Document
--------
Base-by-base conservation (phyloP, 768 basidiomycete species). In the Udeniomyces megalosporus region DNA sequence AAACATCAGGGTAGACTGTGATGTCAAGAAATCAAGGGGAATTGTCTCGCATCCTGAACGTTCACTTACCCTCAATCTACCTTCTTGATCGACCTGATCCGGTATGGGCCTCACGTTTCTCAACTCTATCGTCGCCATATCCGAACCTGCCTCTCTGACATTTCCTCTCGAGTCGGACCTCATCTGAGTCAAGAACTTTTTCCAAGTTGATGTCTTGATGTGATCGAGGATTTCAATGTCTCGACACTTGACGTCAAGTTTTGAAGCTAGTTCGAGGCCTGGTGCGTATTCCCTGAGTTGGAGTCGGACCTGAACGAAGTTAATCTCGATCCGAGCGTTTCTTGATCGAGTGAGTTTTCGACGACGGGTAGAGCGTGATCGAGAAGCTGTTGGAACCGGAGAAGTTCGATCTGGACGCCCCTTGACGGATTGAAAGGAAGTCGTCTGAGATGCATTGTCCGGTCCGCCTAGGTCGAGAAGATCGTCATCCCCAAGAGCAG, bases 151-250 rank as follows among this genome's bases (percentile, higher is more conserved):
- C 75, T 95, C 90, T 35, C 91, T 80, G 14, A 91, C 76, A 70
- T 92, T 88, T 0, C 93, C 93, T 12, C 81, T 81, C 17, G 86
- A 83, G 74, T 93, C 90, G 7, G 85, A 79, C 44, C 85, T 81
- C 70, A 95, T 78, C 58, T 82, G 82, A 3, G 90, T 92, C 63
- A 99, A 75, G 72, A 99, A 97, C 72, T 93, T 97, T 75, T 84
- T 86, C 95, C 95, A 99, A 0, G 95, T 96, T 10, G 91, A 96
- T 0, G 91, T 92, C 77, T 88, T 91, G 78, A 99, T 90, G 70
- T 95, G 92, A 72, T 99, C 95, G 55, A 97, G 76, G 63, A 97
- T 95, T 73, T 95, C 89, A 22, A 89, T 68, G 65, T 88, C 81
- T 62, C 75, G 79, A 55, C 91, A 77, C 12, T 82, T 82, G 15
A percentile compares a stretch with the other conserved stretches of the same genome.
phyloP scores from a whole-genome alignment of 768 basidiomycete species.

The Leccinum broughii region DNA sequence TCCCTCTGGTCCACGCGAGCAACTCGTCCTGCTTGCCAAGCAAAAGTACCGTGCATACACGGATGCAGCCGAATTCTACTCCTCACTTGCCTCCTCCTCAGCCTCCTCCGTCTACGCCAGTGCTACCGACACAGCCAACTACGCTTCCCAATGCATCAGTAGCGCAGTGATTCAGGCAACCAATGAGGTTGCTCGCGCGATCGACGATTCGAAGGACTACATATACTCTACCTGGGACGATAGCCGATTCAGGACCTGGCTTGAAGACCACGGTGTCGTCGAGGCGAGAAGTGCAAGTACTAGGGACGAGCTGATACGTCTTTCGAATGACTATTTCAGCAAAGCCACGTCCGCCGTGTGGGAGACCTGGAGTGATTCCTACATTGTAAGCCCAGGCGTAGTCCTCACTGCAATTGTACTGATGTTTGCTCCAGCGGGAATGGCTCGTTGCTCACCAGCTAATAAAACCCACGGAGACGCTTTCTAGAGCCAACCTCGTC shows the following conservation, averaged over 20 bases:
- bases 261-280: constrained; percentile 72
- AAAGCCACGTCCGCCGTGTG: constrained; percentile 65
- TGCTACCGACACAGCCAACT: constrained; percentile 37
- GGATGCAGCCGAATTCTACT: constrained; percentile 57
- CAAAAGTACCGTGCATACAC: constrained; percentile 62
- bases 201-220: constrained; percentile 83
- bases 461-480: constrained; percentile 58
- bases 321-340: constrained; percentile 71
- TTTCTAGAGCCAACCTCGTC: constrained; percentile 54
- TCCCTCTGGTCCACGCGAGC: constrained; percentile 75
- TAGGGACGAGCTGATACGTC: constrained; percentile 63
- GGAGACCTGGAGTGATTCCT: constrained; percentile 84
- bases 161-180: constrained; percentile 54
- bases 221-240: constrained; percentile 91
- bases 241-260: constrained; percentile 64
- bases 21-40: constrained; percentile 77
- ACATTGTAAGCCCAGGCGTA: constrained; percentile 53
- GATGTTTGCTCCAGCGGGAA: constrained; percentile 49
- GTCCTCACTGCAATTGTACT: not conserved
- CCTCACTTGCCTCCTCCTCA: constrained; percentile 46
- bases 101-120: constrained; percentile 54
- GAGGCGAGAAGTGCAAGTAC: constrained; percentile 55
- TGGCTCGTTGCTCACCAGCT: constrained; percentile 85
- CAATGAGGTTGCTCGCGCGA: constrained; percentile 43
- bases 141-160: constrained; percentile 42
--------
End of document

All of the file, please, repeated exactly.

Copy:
Base-by-base conservation (phyloP, 768 basidiomycete species). In the Udeniomyces megalosporus region DNA sequence AAACATCAGGGTAGACTGTGATGTCAAGAAATCAAGGGGAATTGTCTCGCATCCTGAACGTTCACTTACCCTCAATCTACCTTCTTGATCGACCTGATCCGGTATGGGCCTCACGTTTCTCAACTCTATCGTCGCCATATCCGAACCTGCCTCTCTGACATTTCCTCTCGAGTCGGACCTCATCTGAGTCAAGAACTTTTTCCAAGTTGATGTCTTGATGTGATCGAGGATTTCAATGTCTCGACACTTGACGTCAAGTTTTGAAGCTAGTTCGAGGCCTGGTGCGTATTCCCTGAGTTGGAGTCGGACCTGAACGAAGTTAATCTCGATCCGAGCGTTTCTTGATCGAGTGAGTTTTCGACGACGGGTAGAGCGTGATCGAGAAGCTGTTGGAACCGGAGAAGTTCGATCTGGACGCCCCTTGACGGATTGAAAGGAAGTCGTCTGAGATGCATTGTCCGGTCCGCCTAGGTCGAGAAGATCGTCATCCCCAAGAGCAG, bases 151-250 rank as follows among this genome's bases (percentile, higher is more conserved):
- C 75, T 95, C 90, T 35, C 91, T 80, G 14, A 91, C 76, A 70
- T 92, T 88, T 0, C 93, C 93, T 12, C 81, T 81, C 17, G 86
- A 83, G 74, T 93, C 90, G 7, G 85, A 79, C 44, C 85, T 81
- C 70, A 95, T 78, C 58, T 82, G 82, A 3, G 90, T 92, C 63
- A 99, A 75, G 72, A 99, A 97, C 72, T 93, T 97, T 75, T 84
- T 86, C 95, C 95, A 99, A 0, G 95, T 96, T 10, G 91, A 96
- T 0, G 91, T 92, C 77, T 88, T 91, G 78, A 99, T 90, G 70
- T 95, G 92, A 72, T 99, C 95, G 55, A 97, G 76, G 63, A 97
- T 95, T 73, T 95, C 89, A 22, A 89, T 68, G 65, T 88, C 81
- T 62, C 75, G 79, A 55, C 91, A 77, C 12, T 82, T 82, G 15
A percentile compares a stretch with the other conserved stretches of the same genome.
phyloP scores from a whole-genome alignment of 768 basidiomycete species.

The Leccinum broughii region DNA sequence TCCCTCTGGTCCACGCGAGCAACTCGTCCTGCTTGCCAAGCAAAAGTACCGTGCATACACGGATGCAGCCGAATTCTACTCCTCACTTGCCTCCTCCTCAGCCTCCTCCGTCTACGCCAGTGCTACCGACACAGCCAACTACGCTTCCCAATGCATCAGTAGCGCAGTGATTCAGGCAACCAATGAGGTTGCTCGCGCGATCGACGATTCGAAGGACTACATATACTCTACCTGGGACGATAGCCGATTCAGGACCTGGCTTGAAGACCACGGTGTCGTCGAGGCGAGAAGTGCAAGTACTAGGGACGAGCTGATACGTCTTTCGAATGACTATTTCAGCAAAGCCACGTCCGCCGTGTGGGAGACCTGGAGTGATTCCTACATTGTAAGCCCAGGCGTAGTCCTCACTGCAATTGTACTGATGTTTGCTCCAGCGGGAATGGCTCGTTGCTCACCAGCTAATAAAACCCACGGAGACGCTTTCTAGAGCCAACCTCGTC shows the following conservation, averaged over 20 bases:
- bases 261-280: constrained; percentile 72
- AAAGCCACGTCCGCCGTGTG: constrained; percentile 65
- TGCTACCGACACAGCCAACT: constrained; percentile 37
- GGATGCAGCCGAATTCTACT: constrained; percentile 57
- CAAAAGTACCGTGCATACAC: constrained; percentile 62
- bases 201-220: constrained; percentile 83
- bases 461-480: constrained; percentile 58
- bases 321-340: constrained; percentile 71
- TTTCTAGAGCCAACCTCGTC: constrained; percentile 54
- TCCCTCTGGTCCACGCGAGC: constrained; percentile 75
- TAGGGACGAGCTGATACGTC: constrained; percentile 63
- GGAGACCTGGAGTGATTCCT: constrained; percentile 84
- bases 161-180: constrained; percentile 54
- bases 221-240: constrained; percentile 91
- bases 241-260: constrained; percentile 64
- bases 21-40: constrained; percentile 77
- ACATTGTAAGCCCAGGCGTA: constrained; percentile 53
- GATGTTTGCTCCAGCGGGAA: constrained; percentile 49
- GTCCTCACTGCAATTGTACT: not conserved
- CCTCACTTGCCTCCTCCTCA: constrained; percentile 46
- bases 101-120: constrained; percentile 54
- GAGGCGAGAAGTGCAAGTAC: constrained; percentile 55
- TGGCTCGTTGCTCACCAGCT: constrained; percentile 85
- CAATGAGGTTGCTCGCGCGA: constrained; percentile 43
- bases 141-160: constrained; percentile 42